Difference between revisions of "Fierce-Eyed Infantry"
From The Arthur Conan Doyle Encyclopedia
Latest revision as of 13:51, 6 May 2018
Fierce-Eyed Infantry is an article written by Julian Ralph published in the Daily Mail on 10 april 1900, reproducing an excerpt of the article A First Impression written by Arthur Conan Doyle (published initially in Friend magazine on 6 april 1900).
Dr. Conan Doyle paints a Brigade on the march.
(From Our War Correspondent.)
Bloemfontein, April 6.
Dr. Conan Doyle sends to to-day's "Friend" "A First Impression."
"It was only General Smith-Dorrien's Brigade," he writes, "but if it could have been passed, just as it was, down Piccadilly, it would have driven London crazy.
"I watched them — ragged, bearded, fierce-eyed infantry — struggling along under their cloud of dust. Who could conceive, who has seen the prim soldier [in time] of peace, that he could so quickly transform himself into this grim, virile barbarian?
"Bulldog faces, hawk faces, hungry wolf faces, every sort of face except a weak one. Here and there a man smoking a pipe, here and there a man who smiled; but the most have their swarthy faces lean a little forward, with eyes steadfast and features impassive but resolute.
"Here is a clump of Highlanders with workmanlike aprons in front and keen faces burnt black with months on the veldt; and honoured name that they bear is on their shoulder-straps.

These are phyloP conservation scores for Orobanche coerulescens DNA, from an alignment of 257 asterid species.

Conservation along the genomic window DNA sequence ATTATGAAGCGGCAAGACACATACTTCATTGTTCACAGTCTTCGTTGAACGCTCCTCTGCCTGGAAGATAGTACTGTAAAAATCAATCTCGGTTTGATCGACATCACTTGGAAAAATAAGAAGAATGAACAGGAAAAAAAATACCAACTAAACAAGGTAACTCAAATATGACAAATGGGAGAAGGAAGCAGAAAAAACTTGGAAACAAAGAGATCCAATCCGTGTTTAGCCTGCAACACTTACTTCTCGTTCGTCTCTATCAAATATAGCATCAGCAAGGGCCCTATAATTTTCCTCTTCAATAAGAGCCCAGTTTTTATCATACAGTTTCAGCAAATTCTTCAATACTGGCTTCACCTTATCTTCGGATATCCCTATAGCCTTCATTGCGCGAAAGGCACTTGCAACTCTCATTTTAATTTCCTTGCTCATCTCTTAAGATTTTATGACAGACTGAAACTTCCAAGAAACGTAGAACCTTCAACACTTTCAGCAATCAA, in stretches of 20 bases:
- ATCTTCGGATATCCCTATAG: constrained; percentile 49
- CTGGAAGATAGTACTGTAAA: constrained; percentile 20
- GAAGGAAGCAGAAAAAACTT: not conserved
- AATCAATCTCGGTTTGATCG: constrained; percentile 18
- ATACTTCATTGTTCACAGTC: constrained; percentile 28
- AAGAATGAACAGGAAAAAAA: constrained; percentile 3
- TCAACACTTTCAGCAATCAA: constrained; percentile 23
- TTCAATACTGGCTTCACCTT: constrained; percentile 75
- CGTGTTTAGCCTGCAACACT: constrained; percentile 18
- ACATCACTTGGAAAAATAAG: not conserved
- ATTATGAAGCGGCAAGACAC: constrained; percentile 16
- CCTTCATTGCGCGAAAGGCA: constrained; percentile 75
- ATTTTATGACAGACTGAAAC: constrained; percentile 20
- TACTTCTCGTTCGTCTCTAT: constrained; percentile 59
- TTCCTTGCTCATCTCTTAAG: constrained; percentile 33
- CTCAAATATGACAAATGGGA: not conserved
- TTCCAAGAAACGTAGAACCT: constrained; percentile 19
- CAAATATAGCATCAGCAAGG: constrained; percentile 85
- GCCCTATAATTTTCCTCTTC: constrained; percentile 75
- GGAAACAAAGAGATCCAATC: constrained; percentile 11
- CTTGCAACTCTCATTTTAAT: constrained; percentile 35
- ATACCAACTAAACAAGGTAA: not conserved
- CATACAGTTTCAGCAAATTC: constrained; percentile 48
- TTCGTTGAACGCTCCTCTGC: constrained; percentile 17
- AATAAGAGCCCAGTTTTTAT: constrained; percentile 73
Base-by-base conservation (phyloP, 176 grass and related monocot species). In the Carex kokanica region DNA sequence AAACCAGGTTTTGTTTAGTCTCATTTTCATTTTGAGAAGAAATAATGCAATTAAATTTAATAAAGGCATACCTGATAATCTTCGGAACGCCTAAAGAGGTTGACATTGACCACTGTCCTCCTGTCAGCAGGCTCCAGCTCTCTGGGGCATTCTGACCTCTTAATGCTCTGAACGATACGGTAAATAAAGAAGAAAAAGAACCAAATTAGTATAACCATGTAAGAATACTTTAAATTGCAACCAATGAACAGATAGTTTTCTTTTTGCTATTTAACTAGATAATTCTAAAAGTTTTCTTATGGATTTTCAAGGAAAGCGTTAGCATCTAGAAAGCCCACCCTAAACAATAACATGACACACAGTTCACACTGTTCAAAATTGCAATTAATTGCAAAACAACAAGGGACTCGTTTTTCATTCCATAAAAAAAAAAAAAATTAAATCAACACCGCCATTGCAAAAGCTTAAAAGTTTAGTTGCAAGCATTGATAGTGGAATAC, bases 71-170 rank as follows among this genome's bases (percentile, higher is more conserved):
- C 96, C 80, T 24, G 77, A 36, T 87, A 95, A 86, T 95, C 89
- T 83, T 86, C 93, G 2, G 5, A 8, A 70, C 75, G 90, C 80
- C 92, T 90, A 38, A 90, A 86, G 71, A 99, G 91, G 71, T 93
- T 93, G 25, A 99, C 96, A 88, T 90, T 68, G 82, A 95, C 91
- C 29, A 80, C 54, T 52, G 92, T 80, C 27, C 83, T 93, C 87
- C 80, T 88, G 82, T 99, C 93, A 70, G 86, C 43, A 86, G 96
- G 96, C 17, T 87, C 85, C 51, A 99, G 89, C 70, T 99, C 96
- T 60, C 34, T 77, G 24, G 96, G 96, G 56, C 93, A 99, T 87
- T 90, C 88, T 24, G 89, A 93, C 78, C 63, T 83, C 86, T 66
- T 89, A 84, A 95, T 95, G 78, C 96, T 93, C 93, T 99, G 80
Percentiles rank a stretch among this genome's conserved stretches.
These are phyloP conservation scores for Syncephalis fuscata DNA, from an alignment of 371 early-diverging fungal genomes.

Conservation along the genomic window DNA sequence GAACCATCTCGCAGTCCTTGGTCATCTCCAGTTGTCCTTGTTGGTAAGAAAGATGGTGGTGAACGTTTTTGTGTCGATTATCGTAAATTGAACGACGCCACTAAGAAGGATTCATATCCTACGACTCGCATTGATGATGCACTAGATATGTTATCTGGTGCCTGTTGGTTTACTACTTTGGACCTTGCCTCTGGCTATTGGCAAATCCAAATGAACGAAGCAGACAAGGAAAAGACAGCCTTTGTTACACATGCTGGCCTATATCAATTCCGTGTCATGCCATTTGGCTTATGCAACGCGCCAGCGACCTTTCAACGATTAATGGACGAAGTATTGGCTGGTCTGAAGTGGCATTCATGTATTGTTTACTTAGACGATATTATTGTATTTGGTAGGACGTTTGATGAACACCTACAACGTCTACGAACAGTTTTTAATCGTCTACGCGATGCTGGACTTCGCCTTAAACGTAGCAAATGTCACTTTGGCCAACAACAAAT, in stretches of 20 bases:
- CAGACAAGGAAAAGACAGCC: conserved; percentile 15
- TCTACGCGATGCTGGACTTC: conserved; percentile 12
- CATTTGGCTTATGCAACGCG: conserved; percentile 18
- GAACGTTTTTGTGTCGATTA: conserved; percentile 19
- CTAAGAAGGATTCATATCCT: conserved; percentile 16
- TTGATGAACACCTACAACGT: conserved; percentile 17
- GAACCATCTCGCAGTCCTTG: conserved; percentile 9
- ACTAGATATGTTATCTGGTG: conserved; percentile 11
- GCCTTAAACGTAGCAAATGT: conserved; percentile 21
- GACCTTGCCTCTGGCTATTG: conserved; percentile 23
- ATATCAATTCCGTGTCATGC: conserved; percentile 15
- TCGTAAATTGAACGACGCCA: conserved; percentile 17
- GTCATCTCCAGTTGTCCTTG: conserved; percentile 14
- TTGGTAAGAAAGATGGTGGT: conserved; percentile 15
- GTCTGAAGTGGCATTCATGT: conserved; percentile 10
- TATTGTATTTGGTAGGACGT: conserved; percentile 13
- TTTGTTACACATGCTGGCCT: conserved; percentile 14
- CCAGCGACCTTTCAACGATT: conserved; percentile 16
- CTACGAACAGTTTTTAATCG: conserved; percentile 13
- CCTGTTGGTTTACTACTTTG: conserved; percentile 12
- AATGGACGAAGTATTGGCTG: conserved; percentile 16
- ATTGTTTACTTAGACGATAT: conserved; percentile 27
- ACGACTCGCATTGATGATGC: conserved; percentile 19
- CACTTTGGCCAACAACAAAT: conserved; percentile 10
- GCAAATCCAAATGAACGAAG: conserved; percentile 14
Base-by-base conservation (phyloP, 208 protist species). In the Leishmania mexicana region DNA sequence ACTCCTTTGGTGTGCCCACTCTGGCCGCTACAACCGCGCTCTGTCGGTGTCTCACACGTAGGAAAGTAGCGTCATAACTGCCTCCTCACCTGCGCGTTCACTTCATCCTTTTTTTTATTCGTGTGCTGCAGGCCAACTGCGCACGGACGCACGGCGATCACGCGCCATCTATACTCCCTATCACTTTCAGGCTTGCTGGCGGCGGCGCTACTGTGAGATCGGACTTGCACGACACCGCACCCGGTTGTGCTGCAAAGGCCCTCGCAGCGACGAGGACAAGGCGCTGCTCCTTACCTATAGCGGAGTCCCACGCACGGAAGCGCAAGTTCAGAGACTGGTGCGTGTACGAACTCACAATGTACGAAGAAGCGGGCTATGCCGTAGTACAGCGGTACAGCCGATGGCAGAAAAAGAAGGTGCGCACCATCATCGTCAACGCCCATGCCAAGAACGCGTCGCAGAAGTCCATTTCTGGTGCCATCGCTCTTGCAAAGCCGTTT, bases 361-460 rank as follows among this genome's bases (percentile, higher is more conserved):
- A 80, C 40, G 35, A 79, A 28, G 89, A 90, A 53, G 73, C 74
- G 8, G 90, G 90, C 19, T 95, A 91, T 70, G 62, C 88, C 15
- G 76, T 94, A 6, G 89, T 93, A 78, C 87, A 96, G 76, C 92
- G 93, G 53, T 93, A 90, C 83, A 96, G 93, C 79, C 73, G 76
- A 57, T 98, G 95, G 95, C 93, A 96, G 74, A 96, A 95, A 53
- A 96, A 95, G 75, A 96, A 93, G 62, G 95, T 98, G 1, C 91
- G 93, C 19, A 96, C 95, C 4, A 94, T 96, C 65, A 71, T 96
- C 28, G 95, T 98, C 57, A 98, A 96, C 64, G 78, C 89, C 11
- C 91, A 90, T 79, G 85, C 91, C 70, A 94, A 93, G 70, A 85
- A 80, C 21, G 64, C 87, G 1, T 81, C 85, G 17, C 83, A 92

"'Good old Gordons', I cried as they passed me. A sergeant glanced at dirty enthusiasm in the undershirt. 'What cheer, matey?' he cried, and the men squared their shoulders and put a touch of ginger into their stride.
"Here is a clump of mounted infantry, a grizzled fellow like a fierce old eagle at the head of them. Some are maned like lions, some have young, keen faces, but all leave an impression of familiarity upon me; yet I have not seen irregular British cavalry before.
"Why should it be so familiar with this loose-limbed, head-erect, swaggering type? Of course! I have seen it in an American cowboy over and over again. Strange that a few months on the veldt has produced exactly the same man that springs from the western prairie!
"But these men are warriors amid war. Their eyes are hard and quick. They have a gaunt, intent look, like men who live always under a shadow of danger.
"Here and there are other men again, taller and sturdier than the infantry line, grim, solid men, straight as poplars. There is a maple-leaf, I think, upon their shoulder-straps, and a British Brigade are glad enough to have those maples leaves beside them, for the Canadians are the men of Paardeberg.
"And there, behind their comrades in glory, come the Shropshire Light Infantry, slinging along with much spirit after their grand sporting colonel."